In the hospital, the woman worried about the indented forceps marks on the baby’s face.  The doctor said they would go away, but she worried anyway.  She did not want a baby that was scarred.

The indentations did go away, but the baby continued to cause the woman to worry. Once she left the baby in the middle of the double bed for just a minute while she went away to get a cigarette from her pocketbook in the kitchen.  Suddenly she heard a thud that made her heart stop.  The baby had rolled off the edge of the bed and was lying on the floor. Had the baby damaged itself permanently?  The doctor came to the house, examined the baby, and said no.  But for a long time, the woman worried anyway.

The baby was also troublesome. She peed through her diaper on the woman’s velvet sofa.  Then the woman had to keep that sofa cushion turned over because the spot wouldn’t come out.  Every time she vacuumed the sofa, she wondered what would have happened if the baby had been a boy.  Maybe his pee would have stayed in the front part of the diaper and not wet the sofa.

When the baby became a child and went to school, she wrote a story for her third-grade teacher about the lazy scarred baby who was supposed to be a boy but wasn’t and caused her mother so much worry and trouble. She wrote it as if it were funny, hahaha, and her teacher gave her an A.

She was able to write these things because her mother had told her about them.  (It was her mother’s way of reminiscing.) That’s how she knew about Victor, and the thirty-six hours of labor because she was lazy, and the forceps, and the ugly blue indentations, and the father wanting her to be a boy, and rolling off the bed to worry her mother, and ruining the velvet sofa.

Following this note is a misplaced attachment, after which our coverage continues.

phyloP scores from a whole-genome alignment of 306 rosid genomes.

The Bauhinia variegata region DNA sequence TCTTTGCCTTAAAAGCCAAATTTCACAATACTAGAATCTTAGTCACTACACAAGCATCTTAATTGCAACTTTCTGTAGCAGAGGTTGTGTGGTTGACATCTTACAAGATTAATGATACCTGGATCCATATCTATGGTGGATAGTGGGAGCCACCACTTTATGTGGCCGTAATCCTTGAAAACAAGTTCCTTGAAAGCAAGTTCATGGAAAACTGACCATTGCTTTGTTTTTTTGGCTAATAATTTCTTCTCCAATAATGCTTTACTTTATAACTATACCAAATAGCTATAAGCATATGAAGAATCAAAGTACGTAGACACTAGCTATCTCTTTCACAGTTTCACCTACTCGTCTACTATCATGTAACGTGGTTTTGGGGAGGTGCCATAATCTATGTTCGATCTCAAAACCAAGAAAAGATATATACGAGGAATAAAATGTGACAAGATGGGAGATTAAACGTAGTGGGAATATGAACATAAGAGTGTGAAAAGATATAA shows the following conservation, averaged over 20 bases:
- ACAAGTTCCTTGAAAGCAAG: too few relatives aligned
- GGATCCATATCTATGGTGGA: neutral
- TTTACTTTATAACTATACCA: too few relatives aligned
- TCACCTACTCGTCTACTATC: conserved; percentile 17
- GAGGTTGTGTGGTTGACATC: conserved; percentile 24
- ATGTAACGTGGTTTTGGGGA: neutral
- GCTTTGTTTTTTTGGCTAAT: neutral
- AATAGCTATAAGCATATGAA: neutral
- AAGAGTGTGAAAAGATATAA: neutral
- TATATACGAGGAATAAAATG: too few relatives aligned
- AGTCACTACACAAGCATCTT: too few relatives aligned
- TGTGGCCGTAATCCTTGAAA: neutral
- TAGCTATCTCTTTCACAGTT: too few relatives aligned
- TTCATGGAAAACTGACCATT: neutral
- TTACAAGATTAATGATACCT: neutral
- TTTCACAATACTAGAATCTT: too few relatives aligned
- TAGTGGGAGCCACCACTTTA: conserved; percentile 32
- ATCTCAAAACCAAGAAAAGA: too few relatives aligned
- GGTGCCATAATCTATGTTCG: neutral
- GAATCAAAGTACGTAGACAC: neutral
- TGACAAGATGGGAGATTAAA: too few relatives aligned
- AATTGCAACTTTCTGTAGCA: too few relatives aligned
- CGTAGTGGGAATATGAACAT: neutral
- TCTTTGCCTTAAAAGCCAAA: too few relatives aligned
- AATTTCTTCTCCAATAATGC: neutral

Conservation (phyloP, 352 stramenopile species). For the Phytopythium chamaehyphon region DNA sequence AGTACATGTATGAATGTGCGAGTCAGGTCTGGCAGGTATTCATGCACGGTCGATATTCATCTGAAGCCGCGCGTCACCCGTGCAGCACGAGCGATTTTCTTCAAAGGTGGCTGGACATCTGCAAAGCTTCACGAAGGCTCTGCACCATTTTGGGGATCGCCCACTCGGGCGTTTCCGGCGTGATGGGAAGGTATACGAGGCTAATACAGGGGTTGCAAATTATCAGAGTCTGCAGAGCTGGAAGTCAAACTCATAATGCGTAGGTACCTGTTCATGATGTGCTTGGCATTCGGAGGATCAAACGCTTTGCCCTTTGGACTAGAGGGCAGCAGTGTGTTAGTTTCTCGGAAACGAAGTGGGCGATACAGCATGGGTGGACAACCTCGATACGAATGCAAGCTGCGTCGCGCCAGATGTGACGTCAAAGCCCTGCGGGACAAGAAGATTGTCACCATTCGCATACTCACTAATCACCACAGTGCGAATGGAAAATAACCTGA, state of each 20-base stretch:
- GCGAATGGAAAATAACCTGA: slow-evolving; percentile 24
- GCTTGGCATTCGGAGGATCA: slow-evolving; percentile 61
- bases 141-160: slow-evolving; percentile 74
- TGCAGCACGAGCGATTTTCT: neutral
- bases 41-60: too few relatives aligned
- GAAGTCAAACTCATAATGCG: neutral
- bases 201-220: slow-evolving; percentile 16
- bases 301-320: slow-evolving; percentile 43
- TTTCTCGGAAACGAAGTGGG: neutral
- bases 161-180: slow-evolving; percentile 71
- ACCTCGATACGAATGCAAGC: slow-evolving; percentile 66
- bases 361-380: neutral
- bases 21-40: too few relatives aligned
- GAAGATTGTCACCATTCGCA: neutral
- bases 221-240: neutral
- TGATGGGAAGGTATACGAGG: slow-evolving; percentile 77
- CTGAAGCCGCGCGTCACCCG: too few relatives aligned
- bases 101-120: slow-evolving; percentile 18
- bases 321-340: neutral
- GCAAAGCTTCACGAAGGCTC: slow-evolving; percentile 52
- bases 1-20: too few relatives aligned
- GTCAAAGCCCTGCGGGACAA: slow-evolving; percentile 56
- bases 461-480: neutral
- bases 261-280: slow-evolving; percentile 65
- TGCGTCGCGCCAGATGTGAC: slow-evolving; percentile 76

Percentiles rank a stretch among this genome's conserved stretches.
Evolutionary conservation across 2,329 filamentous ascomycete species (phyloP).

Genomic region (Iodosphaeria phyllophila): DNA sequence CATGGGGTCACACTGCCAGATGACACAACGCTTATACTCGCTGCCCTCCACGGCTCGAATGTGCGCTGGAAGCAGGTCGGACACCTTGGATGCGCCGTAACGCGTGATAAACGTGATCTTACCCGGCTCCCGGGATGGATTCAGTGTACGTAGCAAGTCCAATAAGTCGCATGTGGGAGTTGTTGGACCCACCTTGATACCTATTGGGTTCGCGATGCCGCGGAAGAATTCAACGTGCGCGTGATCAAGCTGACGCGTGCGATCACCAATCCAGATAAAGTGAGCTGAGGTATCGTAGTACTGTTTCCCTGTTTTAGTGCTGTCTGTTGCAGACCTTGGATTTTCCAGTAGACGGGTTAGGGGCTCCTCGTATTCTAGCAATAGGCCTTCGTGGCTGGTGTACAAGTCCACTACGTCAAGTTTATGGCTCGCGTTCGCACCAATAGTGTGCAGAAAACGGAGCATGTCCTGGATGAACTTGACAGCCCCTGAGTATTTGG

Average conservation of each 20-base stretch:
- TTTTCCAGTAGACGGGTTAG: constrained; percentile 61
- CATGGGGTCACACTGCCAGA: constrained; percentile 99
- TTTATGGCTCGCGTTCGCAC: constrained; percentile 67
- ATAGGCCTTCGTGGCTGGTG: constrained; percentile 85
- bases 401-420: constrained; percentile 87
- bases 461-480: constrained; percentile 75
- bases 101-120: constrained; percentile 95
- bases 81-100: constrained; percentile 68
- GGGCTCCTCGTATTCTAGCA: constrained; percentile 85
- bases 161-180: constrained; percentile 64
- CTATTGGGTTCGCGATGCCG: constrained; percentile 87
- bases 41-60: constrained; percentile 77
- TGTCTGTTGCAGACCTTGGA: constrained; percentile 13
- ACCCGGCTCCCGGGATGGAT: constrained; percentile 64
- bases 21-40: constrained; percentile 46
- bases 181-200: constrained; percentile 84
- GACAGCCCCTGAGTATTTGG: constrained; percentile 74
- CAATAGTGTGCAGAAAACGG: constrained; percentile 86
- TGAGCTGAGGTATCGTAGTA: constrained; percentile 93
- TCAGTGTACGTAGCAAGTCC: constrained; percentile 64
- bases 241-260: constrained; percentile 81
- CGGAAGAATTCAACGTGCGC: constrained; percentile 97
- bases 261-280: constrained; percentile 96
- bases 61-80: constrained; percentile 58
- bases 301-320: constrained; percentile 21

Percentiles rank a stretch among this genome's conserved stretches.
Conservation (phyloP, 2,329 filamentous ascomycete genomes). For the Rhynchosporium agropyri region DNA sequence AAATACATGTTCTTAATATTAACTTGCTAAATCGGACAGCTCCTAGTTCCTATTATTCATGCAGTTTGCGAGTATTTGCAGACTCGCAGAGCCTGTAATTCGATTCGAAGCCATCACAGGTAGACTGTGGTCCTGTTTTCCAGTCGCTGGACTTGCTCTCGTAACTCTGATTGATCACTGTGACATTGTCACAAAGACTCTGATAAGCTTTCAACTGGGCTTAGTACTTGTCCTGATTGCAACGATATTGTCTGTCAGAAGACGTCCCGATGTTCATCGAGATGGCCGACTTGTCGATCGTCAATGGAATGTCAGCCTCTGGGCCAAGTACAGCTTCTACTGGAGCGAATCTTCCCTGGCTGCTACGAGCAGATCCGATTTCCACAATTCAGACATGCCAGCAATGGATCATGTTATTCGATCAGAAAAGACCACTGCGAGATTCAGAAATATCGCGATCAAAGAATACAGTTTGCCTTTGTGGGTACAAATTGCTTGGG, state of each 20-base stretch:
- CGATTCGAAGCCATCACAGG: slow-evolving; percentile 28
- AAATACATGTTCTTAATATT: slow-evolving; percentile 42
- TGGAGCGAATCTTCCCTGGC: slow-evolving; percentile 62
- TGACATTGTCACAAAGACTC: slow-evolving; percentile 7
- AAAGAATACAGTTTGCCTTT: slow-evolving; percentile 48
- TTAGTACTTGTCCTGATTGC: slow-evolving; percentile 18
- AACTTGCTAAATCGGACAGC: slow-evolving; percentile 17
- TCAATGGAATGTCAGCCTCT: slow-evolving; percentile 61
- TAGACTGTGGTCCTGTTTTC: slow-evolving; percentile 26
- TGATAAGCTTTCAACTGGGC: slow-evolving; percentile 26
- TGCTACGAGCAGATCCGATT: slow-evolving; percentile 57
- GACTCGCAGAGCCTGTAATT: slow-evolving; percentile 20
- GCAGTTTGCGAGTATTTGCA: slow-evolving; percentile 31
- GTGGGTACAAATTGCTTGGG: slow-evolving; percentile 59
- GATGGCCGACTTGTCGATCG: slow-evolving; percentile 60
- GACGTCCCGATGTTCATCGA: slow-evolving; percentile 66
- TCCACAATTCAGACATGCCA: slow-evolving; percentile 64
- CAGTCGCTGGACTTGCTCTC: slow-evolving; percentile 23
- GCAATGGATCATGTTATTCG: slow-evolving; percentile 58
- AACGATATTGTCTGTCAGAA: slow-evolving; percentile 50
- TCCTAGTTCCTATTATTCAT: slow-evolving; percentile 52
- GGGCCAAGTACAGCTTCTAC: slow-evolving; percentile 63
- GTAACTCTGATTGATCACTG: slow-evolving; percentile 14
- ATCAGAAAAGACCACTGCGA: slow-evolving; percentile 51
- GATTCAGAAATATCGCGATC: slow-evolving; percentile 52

Much later, when she had become a woman and mother herself, she would ask herself what kind of unthinking mother would tell a little girl that her father wanted a boy, or that she was lazy and wouldn’t “come out,” or that she had been born scarred and worrisome and troublesome.

She herself never said anything like that to her own two children.

As an adult, she has occasionally tried to write again about her childhood, this time without the hahaha.  Usually she tears it up or deletes it, because now it sounds too self-pitying.  But what if she were to abandon the first-person voice of memoir?  What if she made it sound as if she were writing about someone else?

How would that be?

LYDIA DAVIS

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A member of the second of the two book clubs to which I belong, who both teaches a writing course at Rutgers and writes herself, wrinkled her nose when I mentioned Lydia Davis as someone we might want to read next. She had at least heard of Davis. The other club members — all well educated women — knew Davis only in the context of her translations from the French.  (We spent last September and October on her English translation of Swann’s Way.)

I didn’t argue the point.  Granted my book club is no litmus test, I was already fairly sure Lydia Davis is not for everyone. However — and although I’m only part way through her chunky The Collected Stories of Lydia Davis, (Picador 2009) — I’ve already discovered she is definitely for me.

That’s because she invites the reader into active partnership with her. Which I love, at this point in my reading life.  I love that what she offers in her beautifully off-the-wall and frequently painful pieces — some less than a sentence in length — is both minimal and all I need to know.  I love that I must always stop to think about what’s on the page because she never tells me what to think.  Although for the most part plotless, her pieces are pregnant with story I must supply.  Although seemingly shorn of emotion, the precision of her stripped-down language can reflect subterranean emotion that is overpowering. Or it may raise profound questions to ponder.